The term expenses relate to the money that has been spent on the running of the business. This money may not be directly related to the sale of goods or services. As a freelancer, expenses you may be able to claim for include costs related to marketing your business, purchase of computer software, travelling costs and using your home as an office.
    Expenses are one the most misunderstood areas of bookkeeping. For further clarification on what constitutes a legitimate business expense get in touch with our experienced bookkeeping team on 0845 880 5678.

Managing the bookkeeping system as a freelancer
If you choose to manage your own bookkeeping, it is important that you keep on top of it and don’t let things slide. Our best advice for freelancers who are worried about getting into a financial frenzy is:

  1. Get organised
    Being unorganised will make it difficult for you to manage your finances. Trying to implement a system in the mist of running your business could lead you to making mistakes or missing out valuable data. Therefore, it is advisable to get an organised bookkeeping system in place at the beginning of your business. Set aside a dedicated time each week where you can work on your bookkeeping without distractions.
  2. Keep accurate records
    The bookkeeping system will prove fruitless if you don’t keep accurate records. Key information that must be recorded is details of sales invoices issued, details of your expenses and purchase invoices, payments made to suppliers and payments received from clients. A good accounting system with a bookkeeping function will make recording information much easier. Most accounting systems offer you the ability to upload copies of receipts, issue invoices and produce income statements. If the accounting system is cloud-based, you can even provide access to your accountant, so they too can have real time information.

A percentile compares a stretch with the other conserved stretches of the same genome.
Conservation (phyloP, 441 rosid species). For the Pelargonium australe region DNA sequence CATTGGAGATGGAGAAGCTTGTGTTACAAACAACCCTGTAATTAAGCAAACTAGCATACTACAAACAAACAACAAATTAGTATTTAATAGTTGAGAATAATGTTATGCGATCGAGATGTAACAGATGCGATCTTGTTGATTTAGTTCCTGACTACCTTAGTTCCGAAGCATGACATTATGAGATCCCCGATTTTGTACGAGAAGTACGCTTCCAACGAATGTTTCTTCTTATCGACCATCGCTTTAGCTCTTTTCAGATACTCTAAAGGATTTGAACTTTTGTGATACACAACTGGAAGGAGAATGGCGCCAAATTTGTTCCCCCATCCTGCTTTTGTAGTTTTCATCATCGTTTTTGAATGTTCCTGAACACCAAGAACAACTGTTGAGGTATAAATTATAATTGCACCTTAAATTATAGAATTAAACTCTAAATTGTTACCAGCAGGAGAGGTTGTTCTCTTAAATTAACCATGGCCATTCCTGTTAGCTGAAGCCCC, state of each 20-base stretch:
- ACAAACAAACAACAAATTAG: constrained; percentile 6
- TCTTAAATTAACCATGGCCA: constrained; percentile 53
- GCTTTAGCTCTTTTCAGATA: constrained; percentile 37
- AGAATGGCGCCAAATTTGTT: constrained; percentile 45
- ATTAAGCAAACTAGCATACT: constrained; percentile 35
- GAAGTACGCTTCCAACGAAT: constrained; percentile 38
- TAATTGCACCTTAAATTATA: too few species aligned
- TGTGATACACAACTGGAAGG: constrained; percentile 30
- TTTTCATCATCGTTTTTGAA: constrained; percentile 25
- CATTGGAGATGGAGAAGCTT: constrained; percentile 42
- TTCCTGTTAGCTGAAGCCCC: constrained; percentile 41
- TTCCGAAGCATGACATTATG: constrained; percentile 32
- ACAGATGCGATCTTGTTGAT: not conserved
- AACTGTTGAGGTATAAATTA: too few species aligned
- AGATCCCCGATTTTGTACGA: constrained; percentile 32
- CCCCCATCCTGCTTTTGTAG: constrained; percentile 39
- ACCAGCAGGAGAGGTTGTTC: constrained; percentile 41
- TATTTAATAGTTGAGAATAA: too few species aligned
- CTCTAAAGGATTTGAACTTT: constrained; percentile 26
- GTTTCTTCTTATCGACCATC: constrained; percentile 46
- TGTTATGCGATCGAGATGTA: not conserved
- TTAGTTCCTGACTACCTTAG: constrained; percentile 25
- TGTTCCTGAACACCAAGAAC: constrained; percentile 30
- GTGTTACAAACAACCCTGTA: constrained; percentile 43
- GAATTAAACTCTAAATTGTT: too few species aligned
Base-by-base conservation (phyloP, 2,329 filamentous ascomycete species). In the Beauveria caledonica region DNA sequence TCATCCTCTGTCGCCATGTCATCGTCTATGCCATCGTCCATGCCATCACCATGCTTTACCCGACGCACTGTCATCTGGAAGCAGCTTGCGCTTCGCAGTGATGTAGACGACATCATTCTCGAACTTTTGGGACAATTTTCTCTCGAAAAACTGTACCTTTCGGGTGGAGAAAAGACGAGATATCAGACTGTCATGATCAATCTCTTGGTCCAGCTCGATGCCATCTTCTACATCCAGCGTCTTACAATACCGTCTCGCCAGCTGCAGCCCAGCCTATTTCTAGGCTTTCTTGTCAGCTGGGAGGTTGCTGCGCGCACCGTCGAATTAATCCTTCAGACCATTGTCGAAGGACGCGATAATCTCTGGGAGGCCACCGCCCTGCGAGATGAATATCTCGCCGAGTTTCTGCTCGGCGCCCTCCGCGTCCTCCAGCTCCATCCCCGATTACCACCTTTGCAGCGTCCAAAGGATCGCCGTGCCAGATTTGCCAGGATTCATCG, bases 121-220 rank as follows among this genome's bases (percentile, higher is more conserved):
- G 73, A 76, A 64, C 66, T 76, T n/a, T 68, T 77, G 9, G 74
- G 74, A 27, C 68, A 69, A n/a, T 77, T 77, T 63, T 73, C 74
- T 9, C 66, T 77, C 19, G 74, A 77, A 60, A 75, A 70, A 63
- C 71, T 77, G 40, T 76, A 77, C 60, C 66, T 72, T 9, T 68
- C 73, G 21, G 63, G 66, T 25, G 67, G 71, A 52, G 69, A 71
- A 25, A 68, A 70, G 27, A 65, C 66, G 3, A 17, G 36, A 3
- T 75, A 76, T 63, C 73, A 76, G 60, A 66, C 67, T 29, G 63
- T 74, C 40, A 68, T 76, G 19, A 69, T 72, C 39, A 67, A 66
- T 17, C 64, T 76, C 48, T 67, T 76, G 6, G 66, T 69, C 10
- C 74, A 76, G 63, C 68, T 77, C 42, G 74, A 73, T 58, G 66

We can offer advice on which cloud bookkeeping system will work best for you. Give us a call on 0845 880 5678 or email us on website@wrightvigar.co.uk

  3. Still struggling, outsource it
    If for whatever reason you find that you are struggling to manage the bookkeeping process for your freelance business, there are numerous bookkeeping services available who can handle part or all of the bookkeeping process for you. The cost of this will vary depending on the complexity of the bookkeeping process and the level of involvement you want in the process. We will be happy to provide more information and an indication of the cost of this service.

Whilst the thought of bookkeeping may not fill you with excitement, it is an integral part of running your own business. Without a stringent bookkeeping system in place, your business will struggle to survive and to make a profit. At Wright Vigar we have an experienced team of bookkeepers who help thousands of businesses in and around Lincoln, Gainsborough, Newark, Retford, Sleaford and London. If you would like to arrange a free initial consultation, get in touch with us on 0845 880 5678 or email website@wrightvigar.co.uk.